‘How was the festival
up at Nikkō...
Midori is a Japanese melon liqueur, the main ingredient in cocktails like The Universe, The Mikado, Fairyland, and Dreaming of Zen. Suntory launched it into the universe during a monster party at Studio 54 in 1978, the same year the New York club was raided for tax evasion, obstruction of justice, and conspiracy, after its owner had stated that only the Mafia made more money than the club.
Robyn and I were on the Kamakura station platform thirty-six years later, leaving the Mikado and dreaming of Zen in our own fairyland, when we met the real Midori.
An elegant diminutive Japanese woman, older but ageless, Midori exuded warmth and generosity of spirit. She was lovely, like my Aunt Clarice was lovely- played the bad cards as well as she could, lost, smile still radiant in the storm. Midori was an ikebana expert, waiting on our platform for the same train. She travelled with us as far as Tokyo, refusing to take my seat, and asking delicately poised single flower questions, about why we were here. Our conversation was interrupted at stations along the route, by the kind of pipe organ fanfare music we knew from hockey games in Canada. I told Midori we were headed to Nikkō, home city to the Nikkō Ice Bucks in the Asia League Ice Hockey.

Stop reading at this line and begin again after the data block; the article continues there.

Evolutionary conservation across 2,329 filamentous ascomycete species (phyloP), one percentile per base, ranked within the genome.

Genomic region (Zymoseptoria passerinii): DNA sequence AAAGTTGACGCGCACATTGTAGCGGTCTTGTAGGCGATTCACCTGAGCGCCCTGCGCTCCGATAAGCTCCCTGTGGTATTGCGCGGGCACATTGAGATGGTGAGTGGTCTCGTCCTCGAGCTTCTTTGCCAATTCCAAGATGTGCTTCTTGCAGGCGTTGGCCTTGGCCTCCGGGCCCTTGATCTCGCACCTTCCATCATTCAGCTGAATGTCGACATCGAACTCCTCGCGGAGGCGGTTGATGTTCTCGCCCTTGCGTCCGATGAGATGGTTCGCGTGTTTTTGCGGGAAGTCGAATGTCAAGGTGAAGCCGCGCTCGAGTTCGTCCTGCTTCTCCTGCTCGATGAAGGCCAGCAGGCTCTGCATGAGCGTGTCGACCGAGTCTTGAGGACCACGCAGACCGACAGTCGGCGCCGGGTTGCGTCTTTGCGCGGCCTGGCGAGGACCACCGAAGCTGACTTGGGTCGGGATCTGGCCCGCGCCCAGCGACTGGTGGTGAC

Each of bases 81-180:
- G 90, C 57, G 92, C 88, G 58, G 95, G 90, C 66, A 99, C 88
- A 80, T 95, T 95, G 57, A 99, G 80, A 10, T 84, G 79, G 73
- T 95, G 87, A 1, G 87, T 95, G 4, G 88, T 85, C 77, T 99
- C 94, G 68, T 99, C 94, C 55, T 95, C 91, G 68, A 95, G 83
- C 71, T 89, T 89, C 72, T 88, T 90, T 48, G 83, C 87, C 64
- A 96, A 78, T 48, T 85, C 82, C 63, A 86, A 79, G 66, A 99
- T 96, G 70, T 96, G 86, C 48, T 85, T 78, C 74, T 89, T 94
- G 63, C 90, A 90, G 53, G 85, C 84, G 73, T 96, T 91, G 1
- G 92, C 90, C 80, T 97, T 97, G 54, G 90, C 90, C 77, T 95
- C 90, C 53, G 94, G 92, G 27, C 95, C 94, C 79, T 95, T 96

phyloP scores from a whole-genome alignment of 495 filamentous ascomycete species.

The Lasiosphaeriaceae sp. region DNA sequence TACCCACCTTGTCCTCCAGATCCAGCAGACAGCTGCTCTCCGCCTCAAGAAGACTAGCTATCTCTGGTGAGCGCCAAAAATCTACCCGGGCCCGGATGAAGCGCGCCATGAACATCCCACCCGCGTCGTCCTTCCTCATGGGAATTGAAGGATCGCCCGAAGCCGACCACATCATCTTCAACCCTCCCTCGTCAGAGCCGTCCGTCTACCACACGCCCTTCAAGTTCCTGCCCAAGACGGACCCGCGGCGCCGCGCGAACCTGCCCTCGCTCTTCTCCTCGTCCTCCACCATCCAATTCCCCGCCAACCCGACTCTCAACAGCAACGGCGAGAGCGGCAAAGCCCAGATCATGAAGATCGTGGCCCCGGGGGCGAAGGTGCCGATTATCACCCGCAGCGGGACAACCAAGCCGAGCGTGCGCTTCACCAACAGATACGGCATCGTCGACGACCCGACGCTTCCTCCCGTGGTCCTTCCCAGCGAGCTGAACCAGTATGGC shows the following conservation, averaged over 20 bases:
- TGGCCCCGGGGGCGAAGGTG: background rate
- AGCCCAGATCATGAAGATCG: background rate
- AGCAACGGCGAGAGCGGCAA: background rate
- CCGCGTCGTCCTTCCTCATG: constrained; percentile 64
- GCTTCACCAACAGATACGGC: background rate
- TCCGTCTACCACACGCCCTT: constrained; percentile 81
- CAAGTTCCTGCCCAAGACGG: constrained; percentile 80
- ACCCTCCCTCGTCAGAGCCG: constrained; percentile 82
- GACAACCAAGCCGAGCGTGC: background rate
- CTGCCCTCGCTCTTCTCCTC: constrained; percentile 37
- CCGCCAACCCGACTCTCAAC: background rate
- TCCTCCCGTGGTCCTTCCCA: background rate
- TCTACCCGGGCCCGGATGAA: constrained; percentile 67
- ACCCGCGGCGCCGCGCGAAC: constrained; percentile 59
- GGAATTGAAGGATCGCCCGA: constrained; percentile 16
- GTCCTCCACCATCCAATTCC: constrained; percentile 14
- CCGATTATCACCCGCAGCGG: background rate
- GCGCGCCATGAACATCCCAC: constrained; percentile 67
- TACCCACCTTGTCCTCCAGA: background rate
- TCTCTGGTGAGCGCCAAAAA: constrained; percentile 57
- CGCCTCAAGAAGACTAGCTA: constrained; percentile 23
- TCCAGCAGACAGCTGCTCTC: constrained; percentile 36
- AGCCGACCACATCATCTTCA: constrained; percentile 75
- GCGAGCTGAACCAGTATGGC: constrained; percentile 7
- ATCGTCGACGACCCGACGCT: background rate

“Ah so desu ka.” She said, like I had taught her something useful. We exchanged bows in Tokyo Station, and melted apart into the crowds of men in black suits carrying satchels, divining the universe with their extended cellphones.
Robin and I found our way across the city to the private Tobu train station in Asakusa, and boarded our Spacia special express, north to the ‘sunlight’ city of Nikkō, in the Tochigi mountains. Past the half mile high white Tokyo Skytree tower, the tallest in the world, the expansive terrain of skyscrapers and apartment blocks gradually came back to ground level, turning to suburbs, then towns, never too far apart. There were fewer salarimen, sitting together like Jizō guardians, and other passengers, Green Gable Barbie Annes, women in love limbo and floppy hats. Our conductor found us in the wrong seats, but graciously changed our tickets to accommodate the better view. He turned and bowed to our carriage, every time he entered and exited. We flew by a sign in English, on a shop in a congested village. Making your dream come true.